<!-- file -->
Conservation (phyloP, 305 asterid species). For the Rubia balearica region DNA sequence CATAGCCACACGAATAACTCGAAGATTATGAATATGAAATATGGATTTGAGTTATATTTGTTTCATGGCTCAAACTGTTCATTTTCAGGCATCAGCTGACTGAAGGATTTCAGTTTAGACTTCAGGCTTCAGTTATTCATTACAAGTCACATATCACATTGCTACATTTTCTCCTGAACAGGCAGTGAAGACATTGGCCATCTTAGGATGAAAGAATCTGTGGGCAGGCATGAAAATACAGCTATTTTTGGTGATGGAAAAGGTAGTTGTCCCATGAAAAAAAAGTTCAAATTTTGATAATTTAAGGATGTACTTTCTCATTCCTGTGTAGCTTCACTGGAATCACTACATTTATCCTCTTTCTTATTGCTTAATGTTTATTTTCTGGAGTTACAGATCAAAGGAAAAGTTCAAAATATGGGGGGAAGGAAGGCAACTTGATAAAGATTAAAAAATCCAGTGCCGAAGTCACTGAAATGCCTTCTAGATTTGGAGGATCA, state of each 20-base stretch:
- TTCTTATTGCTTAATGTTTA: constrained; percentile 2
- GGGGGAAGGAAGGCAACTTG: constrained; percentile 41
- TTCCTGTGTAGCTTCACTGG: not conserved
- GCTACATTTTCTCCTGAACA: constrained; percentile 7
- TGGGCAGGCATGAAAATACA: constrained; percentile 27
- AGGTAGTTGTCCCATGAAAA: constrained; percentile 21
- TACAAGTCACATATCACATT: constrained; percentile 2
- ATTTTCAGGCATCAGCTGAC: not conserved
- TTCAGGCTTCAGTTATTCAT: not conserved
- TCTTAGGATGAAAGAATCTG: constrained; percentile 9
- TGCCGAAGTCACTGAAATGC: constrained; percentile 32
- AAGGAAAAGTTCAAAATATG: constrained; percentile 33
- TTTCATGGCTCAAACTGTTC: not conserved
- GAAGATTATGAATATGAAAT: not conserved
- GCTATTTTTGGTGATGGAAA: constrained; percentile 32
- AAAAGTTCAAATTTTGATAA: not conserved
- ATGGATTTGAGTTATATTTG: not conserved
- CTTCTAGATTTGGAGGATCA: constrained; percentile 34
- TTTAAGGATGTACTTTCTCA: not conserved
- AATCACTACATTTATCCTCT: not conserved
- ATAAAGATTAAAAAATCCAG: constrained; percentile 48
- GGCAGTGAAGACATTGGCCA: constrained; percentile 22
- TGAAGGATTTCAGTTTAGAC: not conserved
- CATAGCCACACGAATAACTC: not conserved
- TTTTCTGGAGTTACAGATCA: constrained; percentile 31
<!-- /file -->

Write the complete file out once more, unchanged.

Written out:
Conservation (phyloP, 305 asterid species). For the Rubia balearica region DNA sequence CATAGCCACACGAATAACTCGAAGATTATGAATATGAAATATGGATTTGAGTTATATTTGTTTCATGGCTCAAACTGTTCATTTTCAGGCATCAGCTGACTGAAGGATTTCAGTTTAGACTTCAGGCTTCAGTTATTCATTACAAGTCACATATCACATTGCTACATTTTCTCCTGAACAGGCAGTGAAGACATTGGCCATCTTAGGATGAAAGAATCTGTGGGCAGGCATGAAAATACAGCTATTTTTGGTGATGGAAAAGGTAGTTGTCCCATGAAAAAAAAGTTCAAATTTTGATAATTTAAGGATGTACTTTCTCATTCCTGTGTAGCTTCACTGGAATCACTACATTTATCCTCTTTCTTATTGCTTAATGTTTATTTTCTGGAGTTACAGATCAAAGGAAAAGTTCAAAATATGGGGGGAAGGAAGGCAACTTGATAAAGATTAAAAAATCCAGTGCCGAAGTCACTGAAATGCCTTCTAGATTTGGAGGATCA, state of each 20-base stretch:
- TTCTTATTGCTTAATGTTTA: constrained; percentile 2
- GGGGGAAGGAAGGCAACTTG: constrained; percentile 41
- TTCCTGTGTAGCTTCACTGG: not conserved
- GCTACATTTTCTCCTGAACA: constrained; percentile 7
- TGGGCAGGCATGAAAATACA: constrained; percentile 27
- AGGTAGTTGTCCCATGAAAA: constrained; percentile 21
- TACAAGTCACATATCACATT: constrained; percentile 2
- ATTTTCAGGCATCAGCTGAC: not conserved
- TTCAGGCTTCAGTTATTCAT: not conserved
- TCTTAGGATGAAAGAATCTG: constrained; percentile 9
- TGCCGAAGTCACTGAAATGC: constrained; percentile 32
- AAGGAAAAGTTCAAAATATG: constrained; percentile 33
- TTTCATGGCTCAAACTGTTC: not conserved
- GAAGATTATGAATATGAAAT: not conserved
- GCTATTTTTGGTGATGGAAA: constrained; percentile 32
- AAAAGTTCAAATTTTGATAA: not conserved
- ATGGATTTGAGTTATATTTG: not conserved
- CTTCTAGATTTGGAGGATCA: constrained; percentile 34
- TTTAAGGATGTACTTTCTCA: not conserved
- AATCACTACATTTATCCTCT: not conserved
- ATAAAGATTAAAAAATCCAG: constrained; percentile 48
- GGCAGTGAAGACATTGGCCA: constrained; percentile 22
- TGAAGGATTTCAGTTTAGAC: not conserved
- CATAGCCACACGAATAACTC: not conserved
- TTTTCTGGAGTTACAGATCA: constrained; percentile 31